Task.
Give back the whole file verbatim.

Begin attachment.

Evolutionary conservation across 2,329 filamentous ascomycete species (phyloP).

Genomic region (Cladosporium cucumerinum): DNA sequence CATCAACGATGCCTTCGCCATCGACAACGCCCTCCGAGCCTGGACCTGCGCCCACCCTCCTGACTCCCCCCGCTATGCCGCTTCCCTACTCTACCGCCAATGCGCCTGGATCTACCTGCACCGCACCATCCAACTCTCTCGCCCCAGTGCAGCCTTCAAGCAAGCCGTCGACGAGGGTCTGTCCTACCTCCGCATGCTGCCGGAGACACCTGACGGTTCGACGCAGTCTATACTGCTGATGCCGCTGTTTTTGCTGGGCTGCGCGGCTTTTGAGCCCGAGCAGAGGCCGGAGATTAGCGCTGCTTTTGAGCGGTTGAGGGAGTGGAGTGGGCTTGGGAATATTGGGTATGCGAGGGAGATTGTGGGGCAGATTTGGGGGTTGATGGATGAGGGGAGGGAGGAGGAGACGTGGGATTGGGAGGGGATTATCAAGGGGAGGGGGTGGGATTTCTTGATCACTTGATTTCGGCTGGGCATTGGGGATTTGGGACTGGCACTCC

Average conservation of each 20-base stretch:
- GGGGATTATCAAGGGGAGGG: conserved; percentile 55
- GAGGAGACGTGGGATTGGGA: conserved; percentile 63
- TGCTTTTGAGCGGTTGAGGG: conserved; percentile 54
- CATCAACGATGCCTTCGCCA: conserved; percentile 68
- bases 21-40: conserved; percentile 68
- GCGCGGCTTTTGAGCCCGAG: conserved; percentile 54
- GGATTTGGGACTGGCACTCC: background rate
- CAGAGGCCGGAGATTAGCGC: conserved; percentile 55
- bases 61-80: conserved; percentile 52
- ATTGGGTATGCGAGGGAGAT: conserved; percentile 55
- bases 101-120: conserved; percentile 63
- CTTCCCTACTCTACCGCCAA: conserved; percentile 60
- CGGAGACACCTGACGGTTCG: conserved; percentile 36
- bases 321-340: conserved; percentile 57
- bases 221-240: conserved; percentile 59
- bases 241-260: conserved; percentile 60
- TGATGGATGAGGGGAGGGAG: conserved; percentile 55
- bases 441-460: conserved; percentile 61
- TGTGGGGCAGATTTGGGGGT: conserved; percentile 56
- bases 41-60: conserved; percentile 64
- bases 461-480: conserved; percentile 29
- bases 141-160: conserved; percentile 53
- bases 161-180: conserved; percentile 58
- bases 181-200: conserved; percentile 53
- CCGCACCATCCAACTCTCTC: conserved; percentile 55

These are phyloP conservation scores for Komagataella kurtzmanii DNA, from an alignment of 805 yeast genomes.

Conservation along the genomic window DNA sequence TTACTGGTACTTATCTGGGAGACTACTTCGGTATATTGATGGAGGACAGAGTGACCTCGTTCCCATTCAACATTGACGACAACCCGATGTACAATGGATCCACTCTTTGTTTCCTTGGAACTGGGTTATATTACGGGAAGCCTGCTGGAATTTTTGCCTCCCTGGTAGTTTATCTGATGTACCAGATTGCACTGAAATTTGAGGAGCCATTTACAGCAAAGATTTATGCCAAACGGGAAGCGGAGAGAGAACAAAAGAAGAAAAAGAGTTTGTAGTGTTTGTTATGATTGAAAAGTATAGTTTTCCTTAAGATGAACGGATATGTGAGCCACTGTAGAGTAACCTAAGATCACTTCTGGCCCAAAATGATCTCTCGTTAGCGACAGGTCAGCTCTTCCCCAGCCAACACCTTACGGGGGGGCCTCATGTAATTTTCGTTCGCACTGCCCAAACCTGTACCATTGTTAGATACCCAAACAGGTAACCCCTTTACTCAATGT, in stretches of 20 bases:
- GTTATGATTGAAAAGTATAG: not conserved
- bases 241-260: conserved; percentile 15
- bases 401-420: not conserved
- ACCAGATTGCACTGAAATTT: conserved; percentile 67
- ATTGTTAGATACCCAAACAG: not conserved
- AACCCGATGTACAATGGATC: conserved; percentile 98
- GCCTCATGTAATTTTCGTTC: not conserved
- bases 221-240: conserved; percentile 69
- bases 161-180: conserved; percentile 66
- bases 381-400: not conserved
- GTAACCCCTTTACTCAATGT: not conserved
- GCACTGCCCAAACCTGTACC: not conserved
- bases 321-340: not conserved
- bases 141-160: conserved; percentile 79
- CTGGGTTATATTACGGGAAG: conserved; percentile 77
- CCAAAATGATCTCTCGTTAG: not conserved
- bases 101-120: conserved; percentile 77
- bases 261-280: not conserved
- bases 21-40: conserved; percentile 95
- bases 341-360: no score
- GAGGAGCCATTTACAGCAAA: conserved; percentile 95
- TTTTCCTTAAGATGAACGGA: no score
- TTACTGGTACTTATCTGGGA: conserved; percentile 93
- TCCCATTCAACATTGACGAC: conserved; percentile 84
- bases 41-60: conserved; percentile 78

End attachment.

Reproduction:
Evolutionary conservation across 2,329 filamentous ascomycete species (phyloP).

Genomic region (Cladosporium cucumerinum): DNA sequence CATCAACGATGCCTTCGCCATCGACAACGCCCTCCGAGCCTGGACCTGCGCCCACCCTCCTGACTCCCCCCGCTATGCCGCTTCCCTACTCTACCGCCAATGCGCCTGGATCTACCTGCACCGCACCATCCAACTCTCTCGCCCCAGTGCAGCCTTCAAGCAAGCCGTCGACGAGGGTCTGTCCTACCTCCGCATGCTGCCGGAGACACCTGACGGTTCGACGCAGTCTATACTGCTGATGCCGCTGTTTTTGCTGGGCTGCGCGGCTTTTGAGCCCGAGCAGAGGCCGGAGATTAGCGCTGCTTTTGAGCGGTTGAGGGAGTGGAGTGGGCTTGGGAATATTGGGTATGCGAGGGAGATTGTGGGGCAGATTTGGGGGTTGATGGATGAGGGGAGGGAGGAGGAGACGTGGGATTGGGAGGGGATTATCAAGGGGAGGGGGTGGGATTTCTTGATCACTTGATTTCGGCTGGGCATTGGGGATTTGGGACTGGCACTCC

Average conservation of each 20-base stretch:
- GGGGATTATCAAGGGGAGGG: conserved; percentile 55
- GAGGAGACGTGGGATTGGGA: conserved; percentile 63
- TGCTTTTGAGCGGTTGAGGG: conserved; percentile 54
- CATCAACGATGCCTTCGCCA: conserved; percentile 68
- bases 21-40: conserved; percentile 68
- GCGCGGCTTTTGAGCCCGAG: conserved; percentile 54
- GGATTTGGGACTGGCACTCC: background rate
- CAGAGGCCGGAGATTAGCGC: conserved; percentile 55
- bases 61-80: conserved; percentile 52
- ATTGGGTATGCGAGGGAGAT: conserved; percentile 55
- bases 101-120: conserved; percentile 63
- CTTCCCTACTCTACCGCCAA: conserved; percentile 60
- CGGAGACACCTGACGGTTCG: conserved; percentile 36
- bases 321-340: conserved; percentile 57
- bases 221-240: conserved; percentile 59
- bases 241-260: conserved; percentile 60
- TGATGGATGAGGGGAGGGAG: conserved; percentile 55
- bases 441-460: conserved; percentile 61
- TGTGGGGCAGATTTGGGGGT: conserved; percentile 56
- bases 41-60: conserved; percentile 64
- bases 461-480: conserved; percentile 29
- bases 141-160: conserved; percentile 53
- bases 161-180: conserved; percentile 58
- bases 181-200: conserved; percentile 53
- CCGCACCATCCAACTCTCTC: conserved; percentile 55

These are phyloP conservation scores for Komagataella kurtzmanii DNA, from an alignment of 805 yeast genomes.

Conservation along the genomic window DNA sequence TTACTGGTACTTATCTGGGAGACTACTTCGGTATATTGATGGAGGACAGAGTGACCTCGTTCCCATTCAACATTGACGACAACCCGATGTACAATGGATCCACTCTTTGTTTCCTTGGAACTGGGTTATATTACGGGAAGCCTGCTGGAATTTTTGCCTCCCTGGTAGTTTATCTGATGTACCAGATTGCACTGAAATTTGAGGAGCCATTTACAGCAAAGATTTATGCCAAACGGGAAGCGGAGAGAGAACAAAAGAAGAAAAAGAGTTTGTAGTGTTTGTTATGATTGAAAAGTATAGTTTTCCTTAAGATGAACGGATATGTGAGCCACTGTAGAGTAACCTAAGATCACTTCTGGCCCAAAATGATCTCTCGTTAGCGACAGGTCAGCTCTTCCCCAGCCAACACCTTACGGGGGGGCCTCATGTAATTTTCGTTCGCACTGCCCAAACCTGTACCATTGTTAGATACCCAAACAGGTAACCCCTTTACTCAATGT, in stretches of 20 bases:
- GTTATGATTGAAAAGTATAG: not conserved
- bases 241-260: conserved; percentile 15
- bases 401-420: not conserved
- ACCAGATTGCACTGAAATTT: conserved; percentile 67
- ATTGTTAGATACCCAAACAG: not conserved
- AACCCGATGTACAATGGATC: conserved; percentile 98
- GCCTCATGTAATTTTCGTTC: not conserved
- bases 221-240: conserved; percentile 69
- bases 161-180: conserved; percentile 66
- bases 381-400: not conserved
- GTAACCCCTTTACTCAATGT: not conserved
- GCACTGCCCAAACCTGTACC: not conserved
- bases 321-340: not conserved
- bases 141-160: conserved; percentile 79
- CTGGGTTATATTACGGGAAG: conserved; percentile 77
- CCAAAATGATCTCTCGTTAG: not conserved
- bases 101-120: conserved; percentile 77
- bases 261-280: not conserved
- bases 21-40: conserved; percentile 95
- bases 341-360: no score
- GAGGAGCCATTTACAGCAAA: conserved; percentile 95
- TTTTCCTTAAGATGAACGGA: no score
- TTACTGGTACTTATCTGGGA: conserved; percentile 93
- TCCCATTCAACATTGACGAC: conserved; percentile 84
- bases 41-60: conserved; percentile 78